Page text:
22:05 GMT03 March 2021
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    On Saturday morning, US President Donald Trump said on Twitter that he had spent an "important day" at presidential retreat Camp David near Thurmont, Maryland where "many decisions" were made, "including on Afghanistan," but in fact no major decisions regarding troop levels in Afghanistan have been announced.

    "The president is studying and considering his options and will make an announcement to the American people, to our allies and partners, and to the world at the appropriate time,” White House spokeswoman Sarah Sanders said Friday.

    ​The president returned to Trump National Golf Club in Bedminster, New Jersey Saturday after a briefing with the National Security Council with no direction announced regarding whether the US would send more troops to Afghanistan. In June, Defense Secretary James Mattis was reportedly developing a plan to pour 4,000 more US personnel into Afghanistan. “This won’t affect the outcome there” as it relates to terrorism, Council on Foreign Relations member Max Abrahms said at the time.

    Trump directed Mattis to create a plan for the Middle East via executive order in February. Mattis delivered a plan to Trump in mid-July, Military.com reports, but Trump was not satisfied and requested modifications to the Pentagon chief’s proposal. “I want to find out why we’ve been there for 17 years,” Trump said in Washington on July 18.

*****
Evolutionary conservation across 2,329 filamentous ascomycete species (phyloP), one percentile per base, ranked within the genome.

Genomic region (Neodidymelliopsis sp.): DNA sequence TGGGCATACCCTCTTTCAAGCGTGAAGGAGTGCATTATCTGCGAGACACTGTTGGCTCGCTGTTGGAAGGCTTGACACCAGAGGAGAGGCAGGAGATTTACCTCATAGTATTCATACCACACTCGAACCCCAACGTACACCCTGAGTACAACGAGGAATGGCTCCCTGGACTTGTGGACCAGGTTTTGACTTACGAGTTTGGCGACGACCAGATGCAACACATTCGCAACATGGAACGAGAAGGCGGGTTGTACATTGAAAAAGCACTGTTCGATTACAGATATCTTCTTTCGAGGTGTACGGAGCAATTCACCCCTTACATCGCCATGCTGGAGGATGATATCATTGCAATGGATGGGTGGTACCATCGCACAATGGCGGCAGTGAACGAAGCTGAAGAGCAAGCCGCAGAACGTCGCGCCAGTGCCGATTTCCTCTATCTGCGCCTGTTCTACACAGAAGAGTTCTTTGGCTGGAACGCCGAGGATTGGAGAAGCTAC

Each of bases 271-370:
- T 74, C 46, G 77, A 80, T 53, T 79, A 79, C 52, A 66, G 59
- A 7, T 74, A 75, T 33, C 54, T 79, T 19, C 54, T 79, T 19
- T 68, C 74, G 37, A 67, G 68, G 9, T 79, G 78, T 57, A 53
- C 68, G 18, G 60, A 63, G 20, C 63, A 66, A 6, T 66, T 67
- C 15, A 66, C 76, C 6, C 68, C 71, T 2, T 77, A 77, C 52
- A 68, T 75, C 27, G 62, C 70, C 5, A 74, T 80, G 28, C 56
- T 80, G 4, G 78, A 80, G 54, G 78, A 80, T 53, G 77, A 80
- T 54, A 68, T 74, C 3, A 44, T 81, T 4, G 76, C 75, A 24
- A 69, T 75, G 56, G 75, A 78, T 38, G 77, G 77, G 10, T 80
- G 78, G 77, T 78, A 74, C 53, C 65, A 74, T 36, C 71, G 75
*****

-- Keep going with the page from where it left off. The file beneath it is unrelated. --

Despite spending between $4 and $6 trillion on the counterterrorism effort in Afghanistan, Iraq, and throughout the Middle East since the early 2000s, according to the Harvard Kennedy School of Government, US Army General John Nicholson said the US was in a stalemate in the fight against terrorists while speaking to the Senate Armed Services Committee in February. 

    Recently fired White House Chief Strategist Steve Bannon pushed for a plan outlined Academi, a private security firm once branded as Blackwater, to rely on mercenaries in Afghanistan instead of active duty US service members. Blackwater CEO Erik Prince penned an op-ed in the Wall Street Journal back in May called for an “American viceroy” to rule in Afghanistan. 

    This model is "literal colonialism," says Anil Kalhan, chairman International Human Rights Chair of the New York City Bar Association.

    "We, the new generation, this demographic of Afghans have grown up in a war, who are fed up with it and want it to end, Afghani Ambassador to the US Hamdullah Mohib said in April. The war "must end," Mohib said.


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